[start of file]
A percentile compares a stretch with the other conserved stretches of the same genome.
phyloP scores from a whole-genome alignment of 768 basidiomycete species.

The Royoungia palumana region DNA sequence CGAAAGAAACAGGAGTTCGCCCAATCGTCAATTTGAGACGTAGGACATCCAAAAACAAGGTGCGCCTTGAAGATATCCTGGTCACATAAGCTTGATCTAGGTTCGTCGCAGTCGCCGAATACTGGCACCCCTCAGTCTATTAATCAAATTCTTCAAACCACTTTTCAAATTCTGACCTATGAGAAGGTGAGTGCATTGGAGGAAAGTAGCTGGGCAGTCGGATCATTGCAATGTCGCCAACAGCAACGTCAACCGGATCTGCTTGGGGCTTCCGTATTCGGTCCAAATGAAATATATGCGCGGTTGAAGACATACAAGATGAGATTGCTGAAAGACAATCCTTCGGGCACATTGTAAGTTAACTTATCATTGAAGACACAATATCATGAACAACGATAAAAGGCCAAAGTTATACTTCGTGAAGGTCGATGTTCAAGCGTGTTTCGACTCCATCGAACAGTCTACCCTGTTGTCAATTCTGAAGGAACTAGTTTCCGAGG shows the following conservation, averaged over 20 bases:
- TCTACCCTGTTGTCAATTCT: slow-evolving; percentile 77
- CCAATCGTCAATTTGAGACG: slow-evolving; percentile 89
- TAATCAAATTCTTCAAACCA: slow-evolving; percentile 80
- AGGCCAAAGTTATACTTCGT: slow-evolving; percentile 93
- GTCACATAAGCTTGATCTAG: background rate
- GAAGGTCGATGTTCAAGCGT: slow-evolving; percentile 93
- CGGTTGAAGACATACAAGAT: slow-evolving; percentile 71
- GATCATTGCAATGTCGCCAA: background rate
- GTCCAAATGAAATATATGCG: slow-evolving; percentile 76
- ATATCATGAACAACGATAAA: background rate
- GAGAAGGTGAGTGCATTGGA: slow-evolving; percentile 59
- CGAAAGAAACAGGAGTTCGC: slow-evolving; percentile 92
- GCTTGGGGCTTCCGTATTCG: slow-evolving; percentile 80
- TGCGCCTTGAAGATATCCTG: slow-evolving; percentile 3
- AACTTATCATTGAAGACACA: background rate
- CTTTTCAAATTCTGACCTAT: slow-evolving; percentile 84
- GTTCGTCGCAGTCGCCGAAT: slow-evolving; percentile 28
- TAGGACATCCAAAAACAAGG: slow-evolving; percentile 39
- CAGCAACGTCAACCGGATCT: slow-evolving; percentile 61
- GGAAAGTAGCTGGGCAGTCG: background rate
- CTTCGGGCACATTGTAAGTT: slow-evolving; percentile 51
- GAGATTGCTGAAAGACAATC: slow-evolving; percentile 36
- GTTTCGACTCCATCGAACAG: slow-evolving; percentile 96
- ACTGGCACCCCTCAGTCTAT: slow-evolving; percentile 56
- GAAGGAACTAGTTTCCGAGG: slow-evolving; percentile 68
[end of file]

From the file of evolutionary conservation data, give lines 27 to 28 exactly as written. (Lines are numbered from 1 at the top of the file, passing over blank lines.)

- ACTGGCACCCCTCAGTCTAT: slow-evolving; percentile 56
- GAAGGAACTAGTTTCCGAGG: slow-evolving; percentile 68